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Arthritis and rheumatism

Inhibitor of DNA binding/differentiation 2 induced by hypoxia promotes synovial fibroblast-dependent osteoclastogenesis.


PMID 19950294

Abstract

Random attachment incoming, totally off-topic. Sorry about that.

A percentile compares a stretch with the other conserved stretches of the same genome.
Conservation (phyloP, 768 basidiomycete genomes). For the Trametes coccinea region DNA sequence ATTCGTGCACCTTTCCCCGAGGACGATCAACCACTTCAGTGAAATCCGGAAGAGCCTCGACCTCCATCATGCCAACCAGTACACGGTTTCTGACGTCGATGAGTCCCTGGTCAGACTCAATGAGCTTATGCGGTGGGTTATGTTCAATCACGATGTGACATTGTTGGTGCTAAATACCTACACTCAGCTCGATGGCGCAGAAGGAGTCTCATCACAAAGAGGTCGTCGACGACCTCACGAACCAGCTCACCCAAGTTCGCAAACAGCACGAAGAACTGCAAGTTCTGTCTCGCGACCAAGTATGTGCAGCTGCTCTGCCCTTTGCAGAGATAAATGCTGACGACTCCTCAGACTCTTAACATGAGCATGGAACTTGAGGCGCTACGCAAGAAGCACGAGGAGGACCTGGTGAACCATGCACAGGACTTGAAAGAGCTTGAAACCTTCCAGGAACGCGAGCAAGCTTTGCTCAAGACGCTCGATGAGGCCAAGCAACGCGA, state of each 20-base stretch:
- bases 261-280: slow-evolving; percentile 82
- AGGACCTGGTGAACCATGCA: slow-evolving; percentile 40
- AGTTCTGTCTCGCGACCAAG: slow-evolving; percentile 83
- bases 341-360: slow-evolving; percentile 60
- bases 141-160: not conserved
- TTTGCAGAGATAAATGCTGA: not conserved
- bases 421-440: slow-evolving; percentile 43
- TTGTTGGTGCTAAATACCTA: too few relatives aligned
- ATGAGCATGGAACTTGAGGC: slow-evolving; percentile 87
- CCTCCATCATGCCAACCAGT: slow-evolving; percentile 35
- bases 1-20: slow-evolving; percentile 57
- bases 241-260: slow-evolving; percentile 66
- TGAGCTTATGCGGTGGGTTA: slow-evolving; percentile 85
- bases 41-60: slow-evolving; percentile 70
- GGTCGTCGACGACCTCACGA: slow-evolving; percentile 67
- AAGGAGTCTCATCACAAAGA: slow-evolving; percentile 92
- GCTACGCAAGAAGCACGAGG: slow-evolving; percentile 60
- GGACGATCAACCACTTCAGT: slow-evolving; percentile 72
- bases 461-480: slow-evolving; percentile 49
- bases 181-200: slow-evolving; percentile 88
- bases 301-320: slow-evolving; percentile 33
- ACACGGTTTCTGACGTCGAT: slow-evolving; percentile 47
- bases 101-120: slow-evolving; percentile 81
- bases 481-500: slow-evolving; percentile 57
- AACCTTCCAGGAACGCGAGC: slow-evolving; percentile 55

To map hypoxic areas in arthritic synovium and to establish the relevance of low oxygen levels to the phenotype of synovial fibroblasts, with special focus on bone degradation. To analyze the distribution of hypoxia in arthritic joints, the hypoxia marker EF5 was administered to mice with collagen-induced arthritis (CIA). To evaluate the effect of hypoxia on rheumatoid arthritis synovial fibroblasts (RASFs), reverse suppression subtractive hybridization and complementary DNA array were used. Real-time polymerase chain reaction, Western blotting, and immunohistochemistry were used to evaluate the expression of inhibitor of DNA binding/differentiation 2 (ID-2). To investigate the function of ID-2 in RASFs, cells were transfected either with ID-2 vector or with ID-2-specific small interfering RNA. EF5 staining showed the presence of hypoxia in arthritic joints, particularly at sites of synovial invasion into bone. Differential expression analysis revealed that ID-2 was strongly induced by hypoxia in RASFs. Immunohistochemical analysis of CIA mouse synovium and human RA synovium showed a strong expression of ID-2 by RASFs at sites of synovial invasion into bone. Overexpression of ID-2 in RASFs significantly induced the expression of several factors promoting osteoclastogenesis. The biologic relevance of the potent osteoclastogenesis-promoting effects was shown by coculture assays of ID-2-overexpressing RASFs with bone marrow cells, leading to an increased differentiation of osteoclasts from bone marrow precursors. The data show that hypoxic conditions are present at sites of inflammation and synovial invasion into bone in arthritic synovium. Hypoxia-induced ID-2 may contribute to joint destruction in RA patients by promoting synovial fibroblast-dependent osteoclastogenesis.